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Analysis of Hepatitis C Virus Decline during Treatment with the Protease Inhibitor Danoprevir Using a Multiscale Model

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posted on 29.03.2016, 00:00 authored by Libin Rong, Jeremie Guedj, Harel Dahari, Daniel J. Jr Coffield, Micha Levi, Patrick Smith
The current paradigm for studying hepatitis C virus (HCV) dynamics in patients utilizes a standard viral dynamic model that keeps track of uninfected (target) cells, infected cells, and virus. The model does not account for the dynamics of intracellular viral replication, which is the major target of direct-acting antiviral agents (DAAs). Here we describe and study a recently developed multiscale age-structured model that explicitly considers the potential effects of DAAs on intracellular viral RNA production, degradation, and secretion as virus into the circulation. We show that when therapy significantly blocks both intracellular viral RNA production and virus secretion, the serum viral load decline has three phases, with slopes reflecting the rate of serum viral clearance, the rate of loss of intracellular viral RNA, and the rate of loss of intracellular replication templates and infected cells, respectively. We also derive analytical approximations of the multiscale model and use one of them to analyze data from patients treated for 14 days with the HCV protease inhibitor danoprevir. Analysis suggests that danoprevir significantly blocks intracellular viral production (with mean effectiveness 99.2%), enhances intracellular viral RNA degradation about 5-fold, and moderately inhibits viral secretion (with mean effectiveness 56%). The multiscale model can be used to study viral dynamics in patients treated with other DAAs and explore their mechanisms of action in treatment of hepatitis C.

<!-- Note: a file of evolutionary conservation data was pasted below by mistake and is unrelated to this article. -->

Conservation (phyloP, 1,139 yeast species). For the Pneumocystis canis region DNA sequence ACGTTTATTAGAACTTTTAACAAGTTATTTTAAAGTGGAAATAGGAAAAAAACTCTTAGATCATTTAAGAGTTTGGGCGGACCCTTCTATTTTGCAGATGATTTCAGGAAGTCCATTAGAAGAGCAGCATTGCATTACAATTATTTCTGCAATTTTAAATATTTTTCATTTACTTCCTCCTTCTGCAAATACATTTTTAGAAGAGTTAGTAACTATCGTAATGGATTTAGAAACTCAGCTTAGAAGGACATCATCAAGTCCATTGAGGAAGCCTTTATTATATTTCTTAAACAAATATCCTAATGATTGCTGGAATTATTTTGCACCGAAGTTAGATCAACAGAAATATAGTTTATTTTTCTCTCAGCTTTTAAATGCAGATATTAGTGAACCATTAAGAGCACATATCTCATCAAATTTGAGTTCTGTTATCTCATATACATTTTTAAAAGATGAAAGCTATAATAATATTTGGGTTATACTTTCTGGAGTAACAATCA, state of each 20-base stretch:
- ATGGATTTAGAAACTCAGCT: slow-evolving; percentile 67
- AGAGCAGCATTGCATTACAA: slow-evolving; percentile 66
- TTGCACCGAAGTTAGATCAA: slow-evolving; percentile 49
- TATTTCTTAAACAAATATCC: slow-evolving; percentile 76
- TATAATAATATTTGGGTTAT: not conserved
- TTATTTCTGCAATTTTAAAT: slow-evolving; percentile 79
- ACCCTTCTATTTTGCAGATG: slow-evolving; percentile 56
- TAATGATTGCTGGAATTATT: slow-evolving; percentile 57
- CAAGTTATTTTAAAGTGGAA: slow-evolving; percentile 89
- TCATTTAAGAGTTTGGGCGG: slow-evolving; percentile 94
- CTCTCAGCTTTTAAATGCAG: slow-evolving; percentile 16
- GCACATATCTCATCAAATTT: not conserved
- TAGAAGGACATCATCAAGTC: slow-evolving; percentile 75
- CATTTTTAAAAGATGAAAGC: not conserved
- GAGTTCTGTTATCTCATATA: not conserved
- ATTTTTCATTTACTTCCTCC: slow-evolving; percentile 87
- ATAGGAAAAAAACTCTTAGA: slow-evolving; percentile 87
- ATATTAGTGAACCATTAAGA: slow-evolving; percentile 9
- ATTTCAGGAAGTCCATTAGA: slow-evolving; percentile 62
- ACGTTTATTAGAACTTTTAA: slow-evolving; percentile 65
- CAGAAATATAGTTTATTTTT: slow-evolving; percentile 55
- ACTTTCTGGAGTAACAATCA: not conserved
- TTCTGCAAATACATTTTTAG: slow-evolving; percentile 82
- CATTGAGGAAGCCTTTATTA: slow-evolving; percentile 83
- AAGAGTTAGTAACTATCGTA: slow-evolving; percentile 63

Portions of this work were performed under the auspices of the U.S. Department of Energy under contract DE-AC52-06NA25396 and supported by NSF grants DMS-1122290 and PHY-1125915, NIH grants R56/R01-AI078881, P20-GM103452, AI028433, R34-HL109334 and OD011095, the University of Illinois Walter Payton Liver Center GUILD, and Roche, Inc.


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This is an open-access article, free of all copyright, and may be freely reproduced, distributed, transmitted, modified, built upon, or otherwise used by anyone for any lawful purpose. The work is made available under the Creative Commons CC0 public domain dedication. © 2013 by Name of Public Library of Science , PLoS Computational Biology


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